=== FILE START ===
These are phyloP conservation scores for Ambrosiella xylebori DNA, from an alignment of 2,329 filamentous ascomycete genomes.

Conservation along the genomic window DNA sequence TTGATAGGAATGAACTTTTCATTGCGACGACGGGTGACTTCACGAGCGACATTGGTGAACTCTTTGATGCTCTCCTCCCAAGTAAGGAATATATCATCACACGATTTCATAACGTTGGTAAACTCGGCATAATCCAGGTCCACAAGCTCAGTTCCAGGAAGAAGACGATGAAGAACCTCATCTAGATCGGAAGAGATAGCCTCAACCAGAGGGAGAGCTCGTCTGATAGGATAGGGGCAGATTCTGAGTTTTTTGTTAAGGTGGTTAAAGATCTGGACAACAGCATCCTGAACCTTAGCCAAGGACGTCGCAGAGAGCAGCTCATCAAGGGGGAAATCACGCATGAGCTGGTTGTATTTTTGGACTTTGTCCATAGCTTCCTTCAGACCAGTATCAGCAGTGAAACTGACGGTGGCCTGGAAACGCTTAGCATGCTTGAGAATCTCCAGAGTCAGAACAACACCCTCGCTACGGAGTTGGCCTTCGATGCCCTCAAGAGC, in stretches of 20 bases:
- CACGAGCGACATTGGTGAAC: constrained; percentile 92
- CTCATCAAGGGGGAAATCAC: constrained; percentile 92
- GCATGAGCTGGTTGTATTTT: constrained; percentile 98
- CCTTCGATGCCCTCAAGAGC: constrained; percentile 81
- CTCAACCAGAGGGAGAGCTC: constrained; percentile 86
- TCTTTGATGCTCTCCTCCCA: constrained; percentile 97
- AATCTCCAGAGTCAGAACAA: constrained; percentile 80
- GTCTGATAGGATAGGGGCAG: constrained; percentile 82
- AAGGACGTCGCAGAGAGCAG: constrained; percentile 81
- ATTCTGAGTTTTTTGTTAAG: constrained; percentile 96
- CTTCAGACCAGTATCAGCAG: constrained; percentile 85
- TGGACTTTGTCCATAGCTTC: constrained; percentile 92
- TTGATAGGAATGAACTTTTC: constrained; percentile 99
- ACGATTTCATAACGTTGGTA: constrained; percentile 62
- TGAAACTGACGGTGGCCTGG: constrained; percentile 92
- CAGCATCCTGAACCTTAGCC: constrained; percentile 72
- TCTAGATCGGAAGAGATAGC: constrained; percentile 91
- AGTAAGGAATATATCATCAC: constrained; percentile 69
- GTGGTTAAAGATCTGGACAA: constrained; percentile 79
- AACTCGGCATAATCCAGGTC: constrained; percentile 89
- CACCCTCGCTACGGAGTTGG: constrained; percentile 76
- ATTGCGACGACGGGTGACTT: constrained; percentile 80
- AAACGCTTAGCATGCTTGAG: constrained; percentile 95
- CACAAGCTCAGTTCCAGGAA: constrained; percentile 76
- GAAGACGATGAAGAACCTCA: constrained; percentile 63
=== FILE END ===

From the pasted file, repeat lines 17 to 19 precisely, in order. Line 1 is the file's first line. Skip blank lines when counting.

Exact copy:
- TGAAACTGACGGTGGCCTGG: constrained; percentile 92
- CAGCATCCTGAACCTTAGCC: constrained; percentile 72
- TCTAGATCGGAAGAGATAGC: constrained; percentile 91